Saturday, March 22, 2008

More From Goethe In Italy

In my last post, I quoted Goethe at length, from his Letters From Italy. I found a number of passages in the collection as I read that must feel very familiar to anyone who has spent a good deal of time traveling. It is amazing — it seems like things don't really change that much in 250 years after all. Things like these are still quite resonant for a traveler today:

At present, I am preoccupied with sense-impressions to which no book or picture can do justice. The truth is that, in putting my powers of observation to the test, I have found a new interest in life.

But only in ancient times, when a people were more of a people than today, can [this amphitheatre] have made its full effect. Such an amphitheatre, in fact, is properly designed to impress people with itself, to make them feel at their best.

My purpose in making this wonderful journey is not to delude myself but to discover myself in the objects I see.

When one lives far away, one hears only of the major artists in the galaxy and is often satisfied with merely knowing their names; but when one draws closer, the twinkle of stars of the second and third magnitude becomes visible until, finally, one sees the whole constellation — the world is wider and richer than one had hitherto supposed.

There is something diving about [Pallidio's] talent, something comparable to the power of a great poet who, out of the worlds of truth and falsehood, creates a third whose borrowed existence enchants us.

So now, thank God, Venice is no longer a mere word to me, an empty name, a state of mind which has so often alarmed me who am the mortal enemy of mere words.

At last I can really enjoy the solitude I have been longing for, because nowhere can one be more alone than in a large crowd through which one pushes one's way, a complete stranger.

The lagoons may be gradually silting up and unhealthy miasmas hovering over their marshes, their trade may be declining, their political power dwindling, but this republic will never become a whit less venerable in the eyes of one observer. Venice, like everything else which has a phenomenal existence, is subject to time.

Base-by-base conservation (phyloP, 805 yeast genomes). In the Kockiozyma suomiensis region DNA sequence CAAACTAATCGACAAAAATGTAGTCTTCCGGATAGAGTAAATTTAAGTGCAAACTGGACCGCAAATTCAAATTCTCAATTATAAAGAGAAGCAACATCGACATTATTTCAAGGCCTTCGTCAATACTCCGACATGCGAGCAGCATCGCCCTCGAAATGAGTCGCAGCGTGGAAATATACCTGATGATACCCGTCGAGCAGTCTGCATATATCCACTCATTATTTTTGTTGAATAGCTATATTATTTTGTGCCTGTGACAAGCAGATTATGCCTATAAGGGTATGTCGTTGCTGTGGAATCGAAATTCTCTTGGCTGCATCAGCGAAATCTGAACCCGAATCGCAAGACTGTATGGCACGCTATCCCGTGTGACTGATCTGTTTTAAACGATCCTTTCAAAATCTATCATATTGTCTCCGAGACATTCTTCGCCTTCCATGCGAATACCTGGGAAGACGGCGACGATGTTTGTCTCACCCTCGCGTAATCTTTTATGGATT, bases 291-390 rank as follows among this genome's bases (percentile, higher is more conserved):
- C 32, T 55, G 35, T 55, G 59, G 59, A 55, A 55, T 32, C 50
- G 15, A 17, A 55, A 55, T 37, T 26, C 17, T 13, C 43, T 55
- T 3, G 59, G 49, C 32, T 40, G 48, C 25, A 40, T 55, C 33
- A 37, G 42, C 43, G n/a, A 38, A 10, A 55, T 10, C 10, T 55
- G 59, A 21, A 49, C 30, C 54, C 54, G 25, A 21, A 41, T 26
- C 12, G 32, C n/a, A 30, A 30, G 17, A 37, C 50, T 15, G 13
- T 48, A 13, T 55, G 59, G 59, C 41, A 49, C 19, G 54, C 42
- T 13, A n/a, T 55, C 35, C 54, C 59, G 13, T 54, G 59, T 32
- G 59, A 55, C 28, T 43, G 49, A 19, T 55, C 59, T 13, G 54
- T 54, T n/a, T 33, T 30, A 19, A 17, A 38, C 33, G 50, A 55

The art of the mosaic, which gave the Ancients their paved floors and the Christians the vaulted Heaven of their churches, has now been degraded to snuffboxes and bracelets. Our times are worse than we think.

All that intelligence and hard work created in times past, intelligence and hard work have now to preserve.

There is much in this record, I know, which I could have described more accurately, amplified and improved, but I shall leave everything as it stands because first impressions, even if they are not always correct, are valuable and precious to us.

I have only just realized how bold I was to travel unprepared and alone through this country. The different currencies, the vetturini, the prices, the wretched inns are a daily nuisance, and anyone who travels alone for the first time, hoping for uninterrupted pleasures, is bound to be often disappointed and have much to put up with. But, after all, my one wish has been to see this country at any cost and, were I to be dragged to Rome on Ixion's wheel, I should not utter a single word of complaint.

[A]s soon as one sees with one's own eyes the whole which one had hitherto only known in fragments and chaotically, a new life begins.

So let me seize things one by one as they come; they will sort themselves out later.

Nothing, above all, is comparable to the new life that a reflective person experiences when he observes a new country. Though I am still always myself, I believe that I have been changed to the very marrow of my bones.

The above quotations are from Goethe's Italian Journey, 1786-1788, as translated by W. H. Auden and Elizabeth Mayer and published in 1962.

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